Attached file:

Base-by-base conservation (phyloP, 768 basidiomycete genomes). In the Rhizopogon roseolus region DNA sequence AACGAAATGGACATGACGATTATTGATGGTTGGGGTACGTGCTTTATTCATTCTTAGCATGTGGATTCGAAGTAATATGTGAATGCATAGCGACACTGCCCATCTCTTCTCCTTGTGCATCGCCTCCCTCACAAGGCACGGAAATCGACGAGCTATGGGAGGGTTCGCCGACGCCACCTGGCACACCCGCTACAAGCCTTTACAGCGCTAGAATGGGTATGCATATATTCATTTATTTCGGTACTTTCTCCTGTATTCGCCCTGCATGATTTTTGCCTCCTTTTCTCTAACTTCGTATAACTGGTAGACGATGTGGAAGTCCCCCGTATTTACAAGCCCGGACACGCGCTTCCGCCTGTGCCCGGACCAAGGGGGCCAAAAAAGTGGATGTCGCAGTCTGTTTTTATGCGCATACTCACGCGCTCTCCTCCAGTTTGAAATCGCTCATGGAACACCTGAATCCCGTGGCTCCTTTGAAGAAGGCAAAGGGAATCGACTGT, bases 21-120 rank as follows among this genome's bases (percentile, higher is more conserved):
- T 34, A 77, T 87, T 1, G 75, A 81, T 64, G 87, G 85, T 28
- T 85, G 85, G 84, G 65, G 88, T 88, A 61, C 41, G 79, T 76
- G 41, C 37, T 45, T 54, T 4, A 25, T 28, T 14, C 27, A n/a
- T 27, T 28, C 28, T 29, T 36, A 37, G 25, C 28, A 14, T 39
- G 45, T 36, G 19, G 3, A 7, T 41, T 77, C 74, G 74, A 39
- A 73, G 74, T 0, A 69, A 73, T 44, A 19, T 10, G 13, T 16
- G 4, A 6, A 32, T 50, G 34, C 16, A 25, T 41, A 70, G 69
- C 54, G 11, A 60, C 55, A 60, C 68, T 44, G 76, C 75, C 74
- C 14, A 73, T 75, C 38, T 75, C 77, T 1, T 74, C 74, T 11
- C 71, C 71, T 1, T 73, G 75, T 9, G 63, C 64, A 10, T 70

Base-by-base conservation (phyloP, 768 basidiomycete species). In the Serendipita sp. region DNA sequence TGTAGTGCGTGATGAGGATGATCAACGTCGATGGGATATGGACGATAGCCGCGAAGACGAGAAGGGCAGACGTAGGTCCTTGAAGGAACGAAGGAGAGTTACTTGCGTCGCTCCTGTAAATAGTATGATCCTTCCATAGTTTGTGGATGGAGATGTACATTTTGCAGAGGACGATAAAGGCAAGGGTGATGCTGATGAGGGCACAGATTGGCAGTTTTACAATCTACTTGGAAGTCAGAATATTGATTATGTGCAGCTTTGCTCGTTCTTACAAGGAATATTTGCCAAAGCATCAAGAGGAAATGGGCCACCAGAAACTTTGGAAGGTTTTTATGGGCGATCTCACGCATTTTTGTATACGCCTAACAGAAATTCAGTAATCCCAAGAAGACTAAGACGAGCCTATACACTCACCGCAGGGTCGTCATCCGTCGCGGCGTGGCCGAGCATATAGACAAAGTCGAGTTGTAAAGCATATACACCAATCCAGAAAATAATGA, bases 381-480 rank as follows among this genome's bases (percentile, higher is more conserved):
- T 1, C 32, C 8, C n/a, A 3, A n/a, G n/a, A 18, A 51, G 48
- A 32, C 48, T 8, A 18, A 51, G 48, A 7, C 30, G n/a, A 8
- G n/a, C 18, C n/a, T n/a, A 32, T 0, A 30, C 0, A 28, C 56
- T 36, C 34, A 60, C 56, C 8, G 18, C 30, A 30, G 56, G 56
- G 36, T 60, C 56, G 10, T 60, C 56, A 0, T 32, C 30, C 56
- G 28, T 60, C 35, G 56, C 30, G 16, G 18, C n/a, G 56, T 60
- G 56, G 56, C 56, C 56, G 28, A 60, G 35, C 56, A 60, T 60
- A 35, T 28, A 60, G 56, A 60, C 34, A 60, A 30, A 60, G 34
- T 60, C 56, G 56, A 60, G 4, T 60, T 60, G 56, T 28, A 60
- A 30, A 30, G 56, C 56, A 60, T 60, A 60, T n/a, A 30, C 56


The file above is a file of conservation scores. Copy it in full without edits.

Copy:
Base-by-base conservation (phyloP, 768 basidiomycete genomes). In the Rhizopogon roseolus region DNA sequence AACGAAATGGACATGACGATTATTGATGGTTGGGGTACGTGCTTTATTCATTCTTAGCATGTGGATTCGAAGTAATATGTGAATGCATAGCGACACTGCCCATCTCTTCTCCTTGTGCATCGCCTCCCTCACAAGGCACGGAAATCGACGAGCTATGGGAGGGTTCGCCGACGCCACCTGGCACACCCGCTACAAGCCTTTACAGCGCTAGAATGGGTATGCATATATTCATTTATTTCGGTACTTTCTCCTGTATTCGCCCTGCATGATTTTTGCCTCCTTTTCTCTAACTTCGTATAACTGGTAGACGATGTGGAAGTCCCCCGTATTTACAAGCCCGGACACGCGCTTCCGCCTGTGCCCGGACCAAGGGGGCCAAAAAAGTGGATGTCGCAGTCTGTTTTTATGCGCATACTCACGCGCTCTCCTCCAGTTTGAAATCGCTCATGGAACACCTGAATCCCGTGGCTCCTTTGAAGAAGGCAAAGGGAATCGACTGT, bases 21-120 rank as follows among this genome's bases (percentile, higher is more conserved):
- T 34, A 77, T 87, T 1, G 75, A 81, T 64, G 87, G 85, T 28
- T 85, G 85, G 84, G 65, G 88, T 88, A 61, C 41, G 79, T 76
- G 41, C 37, T 45, T 54, T 4, A 25, T 28, T 14, C 27, A n/a
- T 27, T 28, C 28, T 29, T 36, A 37, G 25, C 28, A 14, T 39
- G 45, T 36, G 19, G 3, A 7, T 41, T 77, C 74, G 74, A 39
- A 73, G 74, T 0, A 69, A 73, T 44, A 19, T 10, G 13, T 16
- G 4, A 6, A 32, T 50, G 34, C 16, A 25, T 41, A 70, G 69
- C 54, G 11, A 60, C 55, A 60, C 68, T 44, G 76, C 75, C 74
- C 14, A 73, T 75, C 38, T 75, C 77, T 1, T 74, C 74, T 11
- C 71, C 71, T 1, T 73, G 75, T 9, G 63, C 64, A 10, T 70

Base-by-base conservation (phyloP, 768 basidiomycete species). In the Serendipita sp. region DNA sequence TGTAGTGCGTGATGAGGATGATCAACGTCGATGGGATATGGACGATAGCCGCGAAGACGAGAAGGGCAGACGTAGGTCCTTGAAGGAACGAAGGAGAGTTACTTGCGTCGCTCCTGTAAATAGTATGATCCTTCCATAGTTTGTGGATGGAGATGTACATTTTGCAGAGGACGATAAAGGCAAGGGTGATGCTGATGAGGGCACAGATTGGCAGTTTTACAATCTACTTGGAAGTCAGAATATTGATTATGTGCAGCTTTGCTCGTTCTTACAAGGAATATTTGCCAAAGCATCAAGAGGAAATGGGCCACCAGAAACTTTGGAAGGTTTTTATGGGCGATCTCACGCATTTTTGTATACGCCTAACAGAAATTCAGTAATCCCAAGAAGACTAAGACGAGCCTATACACTCACCGCAGGGTCGTCATCCGTCGCGGCGTGGCCGAGCATATAGACAAAGTCGAGTTGTAAAGCATATACACCAATCCAGAAAATAATGA, bases 381-480 rank as follows among this genome's bases (percentile, higher is more conserved):
- T 1, C 32, C 8, C n/a, A 3, A n/a, G n/a, A 18, A 51, G 48
- A 32, C 48, T 8, A 18, A 51, G 48, A 7, C 30, G n/a, A 8
- G n/a, C 18, C n/a, T n/a, A 32, T 0, A 30, C 0, A 28, C 56
- T 36, C 34, A 60, C 56, C 8, G 18, C 30, A 30, G 56, G 56
- G 36, T 60, C 56, G 10, T 60, C 56, A 0, T 32, C 30, C 56
- G 28, T 60, C 35, G 56, C 30, G 16, G 18, C n/a, G 56, T 60
- G 56, G 56, C 56, C 56, G 28, A 60, G 35, C 56, A 60, T 60
- A 35, T 28, A 60, G 56, A 60, C 34, A 60, A 30, A 60, G 34
- T 60, C 56, G 56, A 60, G 4, T 60, T 60, G 56, T 28, A 60
- A 30, A 30, G 56, C 56, A 60, T 60, A 60, T n/a, A 30, C 56